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may not these be the wanderings of incipient delirium, rather than the self-betrayals of conscious guilt ?"

They may partake in some degree of both: if there be a single particle of the latter, it falls not within the scope of my profession, and I must therefore decline any farther visits to a patient of so equivocal and perilous a character. It is my business to save other people's lives, not to jeopardize my own; and I have seen, since Monmouth's affair, too many heads and quarters nailed against door-posts, to think it necessary that their number should be increased, particularly at my expense. Father Bartholomew, with such instructions as I shall give him, will be quite competent to take charge of the invalid, should you determine on retaining him at Hales Court ; but if


follow vice, you will immediately apprize the magistrates of what has happened, and let this mysterious personage be sent to some place of security, until he can give a satisfactory account of himself.”

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“ How, Sir!" cried Mr. Shelton indignantly

remove the unfortunate man in his present critical and suffering state! Consign an innocent person, for such he may still prove, to the inquisition of magistrates, and the custody of a gaoler! Perish the thought! I would sooner give up the heart from my bosom than commit such an act of barbarity. The country is in a state of profound peace—I am not bound to conclude that there are traitors abroad, still less that this gentleman is one of them, or an offender of any sort. He may have valid reasons for concealing his name, and my having discharged towards him the common duties of humanity, which the merest outcast would equally have received at my hands, gives me no right to pry into his secrets."

“ You will follow your own course, Mr. Shelton, and I shall pursue mine. To Hales Court I return no more while it gives harbour to this mysterious inmate.”

“ Be it so, and I trust our assiduity may compensate to the patient for the want of your

better skill; but as he has expressed a wish, perhaps a very innocent one, that his abode here should remain as much as possible unknown, you would much oblige me by complying with his request.”

“On this you may depend. I shall be silent for my own sake, as well as yours and his."

The timid surgeon hastily withdrew, and Mr. Shelton, who, although he resolutely obeyed the dictates of his own humane heart, was by no means without apprehension that his guest might involve him in some perilous responsibility, went to communicate to Father Bartholomew all that he had heard, and to consult with him as to the most prudent course that it might become them to adopt,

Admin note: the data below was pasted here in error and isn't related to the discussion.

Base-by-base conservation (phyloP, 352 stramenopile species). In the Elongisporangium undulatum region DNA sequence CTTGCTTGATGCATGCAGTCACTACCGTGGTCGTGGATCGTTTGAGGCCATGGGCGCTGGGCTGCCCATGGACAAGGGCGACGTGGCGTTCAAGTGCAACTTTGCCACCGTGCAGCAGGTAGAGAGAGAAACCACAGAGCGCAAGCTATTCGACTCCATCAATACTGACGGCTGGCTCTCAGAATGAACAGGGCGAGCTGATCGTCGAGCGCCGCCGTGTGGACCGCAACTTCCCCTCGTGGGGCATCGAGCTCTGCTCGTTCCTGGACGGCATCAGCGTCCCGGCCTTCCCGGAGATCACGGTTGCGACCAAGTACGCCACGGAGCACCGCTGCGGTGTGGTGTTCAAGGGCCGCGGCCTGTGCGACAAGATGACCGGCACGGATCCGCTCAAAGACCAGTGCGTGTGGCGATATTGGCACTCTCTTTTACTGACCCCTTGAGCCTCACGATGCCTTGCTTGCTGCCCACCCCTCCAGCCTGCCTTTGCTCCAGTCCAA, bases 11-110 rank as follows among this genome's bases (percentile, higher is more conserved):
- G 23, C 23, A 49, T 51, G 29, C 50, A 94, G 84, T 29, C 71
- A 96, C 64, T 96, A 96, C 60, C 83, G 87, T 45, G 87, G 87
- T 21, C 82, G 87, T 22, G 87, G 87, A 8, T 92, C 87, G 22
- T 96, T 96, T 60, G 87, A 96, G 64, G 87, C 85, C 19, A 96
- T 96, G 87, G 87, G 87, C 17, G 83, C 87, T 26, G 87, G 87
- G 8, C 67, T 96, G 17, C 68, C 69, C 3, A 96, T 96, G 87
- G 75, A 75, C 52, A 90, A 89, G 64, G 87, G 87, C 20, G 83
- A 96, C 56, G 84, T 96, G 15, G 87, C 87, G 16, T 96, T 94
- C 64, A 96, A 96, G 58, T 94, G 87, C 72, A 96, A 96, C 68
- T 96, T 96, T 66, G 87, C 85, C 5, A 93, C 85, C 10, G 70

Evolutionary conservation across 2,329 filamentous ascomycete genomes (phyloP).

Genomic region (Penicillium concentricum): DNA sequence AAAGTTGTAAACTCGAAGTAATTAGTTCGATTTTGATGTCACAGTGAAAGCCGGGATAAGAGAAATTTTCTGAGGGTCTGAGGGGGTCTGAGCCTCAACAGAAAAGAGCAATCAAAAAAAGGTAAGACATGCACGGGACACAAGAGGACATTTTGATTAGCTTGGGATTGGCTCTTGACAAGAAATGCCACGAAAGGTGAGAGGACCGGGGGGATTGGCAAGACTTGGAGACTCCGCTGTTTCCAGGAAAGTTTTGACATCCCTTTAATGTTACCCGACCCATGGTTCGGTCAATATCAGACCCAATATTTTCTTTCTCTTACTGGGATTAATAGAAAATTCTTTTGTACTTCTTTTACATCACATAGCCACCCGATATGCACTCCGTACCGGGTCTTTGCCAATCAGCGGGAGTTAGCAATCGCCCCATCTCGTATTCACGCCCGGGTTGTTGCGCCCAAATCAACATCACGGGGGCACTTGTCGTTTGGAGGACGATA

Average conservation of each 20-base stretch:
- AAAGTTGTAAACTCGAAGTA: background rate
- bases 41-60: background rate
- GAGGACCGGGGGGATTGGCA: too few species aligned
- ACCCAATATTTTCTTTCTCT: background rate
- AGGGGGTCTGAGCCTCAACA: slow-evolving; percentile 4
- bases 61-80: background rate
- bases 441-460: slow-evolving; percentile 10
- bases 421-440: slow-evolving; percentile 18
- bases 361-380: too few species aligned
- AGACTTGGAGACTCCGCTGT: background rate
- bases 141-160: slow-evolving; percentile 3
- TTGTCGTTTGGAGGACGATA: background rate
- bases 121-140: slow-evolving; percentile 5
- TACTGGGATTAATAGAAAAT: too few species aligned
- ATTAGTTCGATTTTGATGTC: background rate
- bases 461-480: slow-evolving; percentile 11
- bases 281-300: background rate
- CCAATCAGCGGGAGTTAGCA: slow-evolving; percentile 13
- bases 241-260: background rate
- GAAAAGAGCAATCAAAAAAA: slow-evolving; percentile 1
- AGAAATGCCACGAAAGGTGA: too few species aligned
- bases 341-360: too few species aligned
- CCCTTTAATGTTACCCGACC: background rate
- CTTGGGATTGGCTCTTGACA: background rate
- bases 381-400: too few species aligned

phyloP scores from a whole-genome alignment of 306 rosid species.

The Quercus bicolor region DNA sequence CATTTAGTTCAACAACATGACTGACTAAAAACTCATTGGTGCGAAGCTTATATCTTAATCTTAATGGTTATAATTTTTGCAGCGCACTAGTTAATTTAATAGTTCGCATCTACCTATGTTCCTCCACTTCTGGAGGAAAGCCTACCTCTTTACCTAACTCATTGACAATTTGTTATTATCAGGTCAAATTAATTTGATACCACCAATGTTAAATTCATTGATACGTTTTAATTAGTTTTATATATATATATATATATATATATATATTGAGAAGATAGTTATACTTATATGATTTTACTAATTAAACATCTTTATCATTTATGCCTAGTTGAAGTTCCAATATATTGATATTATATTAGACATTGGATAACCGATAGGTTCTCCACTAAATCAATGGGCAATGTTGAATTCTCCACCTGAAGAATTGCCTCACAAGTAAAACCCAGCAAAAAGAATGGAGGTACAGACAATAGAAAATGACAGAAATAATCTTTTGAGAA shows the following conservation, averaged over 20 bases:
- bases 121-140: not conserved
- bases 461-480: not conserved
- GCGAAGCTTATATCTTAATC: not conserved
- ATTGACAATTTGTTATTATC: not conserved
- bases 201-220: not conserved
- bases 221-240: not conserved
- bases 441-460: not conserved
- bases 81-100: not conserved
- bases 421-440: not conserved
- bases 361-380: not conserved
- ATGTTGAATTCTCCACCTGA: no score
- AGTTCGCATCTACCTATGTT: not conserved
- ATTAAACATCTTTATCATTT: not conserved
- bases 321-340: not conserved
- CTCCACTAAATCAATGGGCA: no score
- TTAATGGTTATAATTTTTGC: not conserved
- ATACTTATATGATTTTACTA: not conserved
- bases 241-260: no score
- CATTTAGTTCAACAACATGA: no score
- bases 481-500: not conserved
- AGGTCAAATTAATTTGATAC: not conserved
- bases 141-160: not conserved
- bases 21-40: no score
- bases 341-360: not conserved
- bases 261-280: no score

Why, now you flatter." “ I never understood the word. Were you no king, and free from these moods, should I choose a companion for wit and pleasure, it should be you ; or for honesty to interchange my bosom with, it should be you; or wisdom to give me counsel, I would pick out you. Now I have spoke."

A King and No King.

We return to Walter Colyton, whom we left knocking at the door of the fair Incognita's house in St. James's Square, and who was rather embarrassed, when it was opened by a servant in a rich livery, as to the party for whom he should inquire, since he deemed it hardly decorous to give a literal obedience to his instructions by simply asking for Catherine.

Before he entered, therefore, he demanded to whom the house belonged, when the man replied that it was the mansion of the Countess of Dorchester. Walter knew enough of Court history to be aware that this lady bore the name of Catherine, that she was the daughter of the celebrated Sir Charles Sedley, and the mistress of the King, who had bestowed upon her the title by which she was now known, as well as the sumptuous mansion in which she resided. From her Christian name, as well as from the eccentricity, boldness, wit, or at least the flippant sprightliness by which public report had characterized the Countess of Dorchester, her present visitant could not doubt her identity with his fair unknown of Westbury; and although he was rather flurried at the thought of an interview with a lady not less eminent from her station, than famed for the unsparing poignancy of her satirical powers, he was at the same time sufficiently a man of the world to recollect that her influence and favour might prove infinitely more effectual than his own merits in pushing

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